How Gene Editing Could Reduce Food Waste & Loss


“Globally, the carbon footprint of wasted food exceeds 3 billion tons annually, creating about 7% of greenhouse gas emissions,” said Bethany Shively, vice president of strategic communications for the American Seed Trade Association. In the U.S. alone, 133 billion pounds of food are wasted annually, contributing to 18% of total U.S. landfill methane (greenhouse gas) emissions.

“Plant breeding innovations such as new varieties of potatoes and mushrooms that don’t bruise and turn brown could go a long way in significantly reducing food waste,” Shively said. “That new potato alone could eliminate 1.5 billion pounds of wasted potatoes each year.”

Some 20 to 25% of crop yields in the U.S. are lost to pests, disease or post-harvest losses. That number is as high as 50% in the developing world. GMOs and other plant breeding innovations are key to reducing those losses and increasing the world’s food supply.

“Nobody is developing a GMO just for the heck of it. As with any science, you look at a problem; you develop a hypothesis; and then you test it. It’s less about demand as it is about finding solutions to existing problems and challenges.”

Michael Stebbins
Council for Biotechnology

Plant breeding innovation could have a direct impact on many of the foods we all love, including these ingredients in a delicious banana split:

The Race to Save Bananas from Extinction

Nearly half of the 100 billion bananas eaten each year are the same variety—and that variety makes up 99% of the banana exports to the U.S. This makes those bananas highly susceptible to diseases, especially two new diseases that are rapidly killing banana plants around the world. By making tiny changes to a banana’s genetic code, scientists are using innovative breeding methods to develop disease-resistant varieties that will help save bananas from the very real threat of extinction.

Dark Days for Chocolate?

Chocolate comes from the delicate cacao tree, which is vulnerable to pests and fungal infections. Cacao trees in west and central Africa, where 60 to 70% of the world’s cacao beans are produced, are especially at risk. Scientists are using CRISPR gene editing tools to tweak the tree’s genomes to help the tree survive in environments affected by climate change, pests and diseases—and that means more chocolate for everyone.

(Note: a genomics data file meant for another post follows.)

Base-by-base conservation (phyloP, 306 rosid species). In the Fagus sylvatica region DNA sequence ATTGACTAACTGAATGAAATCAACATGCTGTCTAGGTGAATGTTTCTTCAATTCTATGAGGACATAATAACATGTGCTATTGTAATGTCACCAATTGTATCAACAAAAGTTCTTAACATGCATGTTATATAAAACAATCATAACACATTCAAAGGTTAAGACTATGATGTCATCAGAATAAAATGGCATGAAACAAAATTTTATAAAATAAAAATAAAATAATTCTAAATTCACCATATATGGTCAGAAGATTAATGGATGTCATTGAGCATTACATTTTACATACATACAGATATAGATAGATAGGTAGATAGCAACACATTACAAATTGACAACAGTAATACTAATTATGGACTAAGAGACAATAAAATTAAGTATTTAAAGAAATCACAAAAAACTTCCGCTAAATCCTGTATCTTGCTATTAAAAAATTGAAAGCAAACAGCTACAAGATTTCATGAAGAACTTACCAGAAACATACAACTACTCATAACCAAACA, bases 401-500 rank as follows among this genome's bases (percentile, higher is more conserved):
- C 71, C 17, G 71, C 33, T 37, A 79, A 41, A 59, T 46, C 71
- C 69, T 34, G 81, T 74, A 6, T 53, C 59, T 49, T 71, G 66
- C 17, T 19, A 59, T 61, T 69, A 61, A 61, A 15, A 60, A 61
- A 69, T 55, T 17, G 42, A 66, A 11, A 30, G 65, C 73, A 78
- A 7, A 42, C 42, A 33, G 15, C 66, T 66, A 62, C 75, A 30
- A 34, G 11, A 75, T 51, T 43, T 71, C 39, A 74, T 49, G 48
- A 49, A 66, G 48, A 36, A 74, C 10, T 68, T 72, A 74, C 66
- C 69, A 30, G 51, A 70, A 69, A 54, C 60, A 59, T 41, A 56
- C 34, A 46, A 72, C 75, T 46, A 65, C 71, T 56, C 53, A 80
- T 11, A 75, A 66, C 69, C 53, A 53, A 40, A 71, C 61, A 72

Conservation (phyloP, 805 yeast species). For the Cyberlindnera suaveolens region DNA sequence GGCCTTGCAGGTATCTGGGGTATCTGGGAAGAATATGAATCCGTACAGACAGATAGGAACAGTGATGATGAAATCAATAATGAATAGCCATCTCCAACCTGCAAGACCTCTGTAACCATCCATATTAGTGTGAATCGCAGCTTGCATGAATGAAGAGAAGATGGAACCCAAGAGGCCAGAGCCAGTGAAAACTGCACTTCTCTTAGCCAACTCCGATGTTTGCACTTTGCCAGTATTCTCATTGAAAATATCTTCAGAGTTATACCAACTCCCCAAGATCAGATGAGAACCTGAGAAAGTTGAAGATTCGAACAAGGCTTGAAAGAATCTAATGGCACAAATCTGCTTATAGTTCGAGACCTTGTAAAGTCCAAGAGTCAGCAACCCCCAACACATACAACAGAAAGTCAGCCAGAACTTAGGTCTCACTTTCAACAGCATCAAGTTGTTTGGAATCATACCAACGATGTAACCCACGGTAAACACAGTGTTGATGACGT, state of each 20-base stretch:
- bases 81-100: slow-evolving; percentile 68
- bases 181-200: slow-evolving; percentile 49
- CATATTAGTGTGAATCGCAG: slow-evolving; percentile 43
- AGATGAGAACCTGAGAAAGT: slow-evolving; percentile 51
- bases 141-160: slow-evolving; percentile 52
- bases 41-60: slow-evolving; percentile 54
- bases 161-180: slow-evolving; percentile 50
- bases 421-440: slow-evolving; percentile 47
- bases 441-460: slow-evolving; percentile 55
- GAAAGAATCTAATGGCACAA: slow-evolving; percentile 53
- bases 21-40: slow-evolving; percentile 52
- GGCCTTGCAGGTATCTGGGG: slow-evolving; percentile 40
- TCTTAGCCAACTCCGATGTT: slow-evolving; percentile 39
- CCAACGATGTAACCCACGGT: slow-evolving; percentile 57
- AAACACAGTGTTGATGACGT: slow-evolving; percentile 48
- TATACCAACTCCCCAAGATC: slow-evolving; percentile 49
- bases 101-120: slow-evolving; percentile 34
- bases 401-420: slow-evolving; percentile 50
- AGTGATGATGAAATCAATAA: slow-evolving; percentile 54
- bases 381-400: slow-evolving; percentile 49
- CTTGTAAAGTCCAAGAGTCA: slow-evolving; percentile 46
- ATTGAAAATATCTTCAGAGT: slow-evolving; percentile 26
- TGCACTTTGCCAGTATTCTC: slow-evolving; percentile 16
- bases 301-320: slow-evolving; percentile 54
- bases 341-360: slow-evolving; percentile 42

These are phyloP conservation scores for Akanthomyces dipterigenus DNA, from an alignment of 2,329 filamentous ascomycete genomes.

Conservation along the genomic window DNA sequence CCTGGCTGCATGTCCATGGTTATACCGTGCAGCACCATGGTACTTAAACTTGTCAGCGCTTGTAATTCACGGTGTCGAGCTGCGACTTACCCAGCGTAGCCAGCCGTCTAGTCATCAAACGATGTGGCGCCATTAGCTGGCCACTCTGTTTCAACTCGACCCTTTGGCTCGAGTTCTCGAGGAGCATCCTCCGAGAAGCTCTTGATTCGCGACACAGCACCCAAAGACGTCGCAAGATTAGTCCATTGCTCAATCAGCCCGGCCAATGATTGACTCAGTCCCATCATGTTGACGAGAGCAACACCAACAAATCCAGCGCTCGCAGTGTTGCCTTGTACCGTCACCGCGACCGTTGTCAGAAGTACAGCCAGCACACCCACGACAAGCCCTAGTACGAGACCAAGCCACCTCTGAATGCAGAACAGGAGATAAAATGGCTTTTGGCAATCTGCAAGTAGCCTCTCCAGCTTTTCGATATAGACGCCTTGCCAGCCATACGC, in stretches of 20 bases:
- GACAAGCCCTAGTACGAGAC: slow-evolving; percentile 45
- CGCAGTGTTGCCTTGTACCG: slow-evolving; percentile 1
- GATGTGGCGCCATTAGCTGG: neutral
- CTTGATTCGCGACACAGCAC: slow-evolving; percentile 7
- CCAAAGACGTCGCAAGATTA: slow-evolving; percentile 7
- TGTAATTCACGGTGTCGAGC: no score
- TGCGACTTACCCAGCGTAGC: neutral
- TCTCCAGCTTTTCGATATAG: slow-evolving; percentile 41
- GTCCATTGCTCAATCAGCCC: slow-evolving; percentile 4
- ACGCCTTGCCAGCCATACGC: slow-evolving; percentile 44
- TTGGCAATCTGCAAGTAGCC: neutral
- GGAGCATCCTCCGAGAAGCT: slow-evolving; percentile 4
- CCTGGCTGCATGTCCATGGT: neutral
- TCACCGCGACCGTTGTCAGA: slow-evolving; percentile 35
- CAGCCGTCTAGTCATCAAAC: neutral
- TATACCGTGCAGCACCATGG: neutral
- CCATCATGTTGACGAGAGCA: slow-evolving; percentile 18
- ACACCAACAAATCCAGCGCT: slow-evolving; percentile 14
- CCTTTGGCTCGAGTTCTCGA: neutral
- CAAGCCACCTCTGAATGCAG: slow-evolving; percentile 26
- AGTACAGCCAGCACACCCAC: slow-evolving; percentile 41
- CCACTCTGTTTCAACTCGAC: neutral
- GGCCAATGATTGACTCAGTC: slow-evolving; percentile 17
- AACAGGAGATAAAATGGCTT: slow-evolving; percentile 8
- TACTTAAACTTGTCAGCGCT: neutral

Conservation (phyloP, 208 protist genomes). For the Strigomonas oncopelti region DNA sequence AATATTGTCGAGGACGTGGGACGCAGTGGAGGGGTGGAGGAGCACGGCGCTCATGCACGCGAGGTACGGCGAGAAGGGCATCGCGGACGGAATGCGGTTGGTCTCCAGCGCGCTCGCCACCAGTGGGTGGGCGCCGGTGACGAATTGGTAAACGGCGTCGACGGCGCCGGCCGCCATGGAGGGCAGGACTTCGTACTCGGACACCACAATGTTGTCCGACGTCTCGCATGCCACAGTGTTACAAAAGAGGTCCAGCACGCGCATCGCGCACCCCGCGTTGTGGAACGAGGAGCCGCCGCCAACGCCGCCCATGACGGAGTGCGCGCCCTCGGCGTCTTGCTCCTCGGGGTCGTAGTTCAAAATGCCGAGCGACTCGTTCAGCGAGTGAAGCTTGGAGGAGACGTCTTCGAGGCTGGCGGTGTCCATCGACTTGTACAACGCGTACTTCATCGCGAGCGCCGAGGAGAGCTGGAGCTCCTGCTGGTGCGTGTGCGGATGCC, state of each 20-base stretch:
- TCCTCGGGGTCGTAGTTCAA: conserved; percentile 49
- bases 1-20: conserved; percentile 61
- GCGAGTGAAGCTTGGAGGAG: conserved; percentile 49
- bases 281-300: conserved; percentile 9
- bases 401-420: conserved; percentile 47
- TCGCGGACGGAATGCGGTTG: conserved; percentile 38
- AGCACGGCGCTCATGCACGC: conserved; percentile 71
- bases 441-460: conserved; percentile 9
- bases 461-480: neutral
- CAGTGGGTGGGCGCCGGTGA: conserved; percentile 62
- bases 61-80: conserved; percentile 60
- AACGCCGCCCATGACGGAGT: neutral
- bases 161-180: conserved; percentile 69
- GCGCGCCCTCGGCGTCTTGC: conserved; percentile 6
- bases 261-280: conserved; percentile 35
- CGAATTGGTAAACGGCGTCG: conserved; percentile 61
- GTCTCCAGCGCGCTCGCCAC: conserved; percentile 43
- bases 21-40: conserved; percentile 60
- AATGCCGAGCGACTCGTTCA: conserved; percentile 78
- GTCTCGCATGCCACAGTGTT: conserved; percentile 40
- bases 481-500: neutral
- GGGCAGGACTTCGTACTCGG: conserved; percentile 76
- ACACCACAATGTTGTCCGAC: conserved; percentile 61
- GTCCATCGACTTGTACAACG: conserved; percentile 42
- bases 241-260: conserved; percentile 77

Creating a Safer Peanut

Peanuts are one of the most common—and dangerous—food allergens. While there are no GMO peanuts on the market today, scientists are working on varieties that target the proteins that cause the allergy. That would allow huge numbers of people to enjoy this food without worrying about their personal health and safety.

Saving the Strawberries

Almost 90% of U.S. strawberries are grown in California, where growers are constantly fighting disease without using chemicals. Scientists are unraveling the strawberry genome to pinpoint specific genes that can protect the plants. Other research may lead to strawberries that are even sweeter, more firm and have longer shelf life.

The Complete List of Genetically Modified (GM) Foods

These are the ONLY approved genetically-modified/ genetically engineered foods on the market as of this publication.

Corn (field & sweet): The GM version of field corn protects the crop against corn rootworms and the Asian corn borer. Like GM field corn, GM sweet corn also protects the crop against destructive pests.

Soybeans: The GM soybean plant is resistant to pests and disease as well as being tolerant of herbicides that are most effective, allowing for less herbicide use overall.

Cotton: GM cotton requires fewer pesticides and protects against the cotton bollworm.

Canola: Canola has been modified through biotechnology to make it tolerant to some herbicides. This allows for a reduced amount of chemicals needed for weed control. The modified plant also has resistance to pests and fungus.

Alfalfa: The GM version of alfalfa is tolerant of some herbicides, allowing for a reduced amount of chemicals needed for weed control.

Sugar Beets: The GM sugar beet has increased tolerance to some herbicides, allowing for a reduced amount of chemicals needed for weed control. GM sugar beets also have virus and pest resistance traits.

Papaya: The GM version of papaya makes the plant resistant to the prevalent Papaya Ringspot Virus, which once threatened the very existence of the Hawaiian papaya industry.

Squash: GM squash has traits that improve the plant’s defense against viruses.

Arctic Apple: This new fruit was developed by turning off the enzyme in apples that cause them to brown when cut, bruised or bitten thereby reducing food waste.

Innate Potato: This new potato resists browning and has fewer unsightly bruises, thus reducing food waste. It has been approved by USDA for commercial planting.

Aquabounty Salmon: This new salmon is genetically engineered to reach market size more quickly than non-genetically engineered, farm-raised Atlantic salmon. It is available to consumers in Canada.

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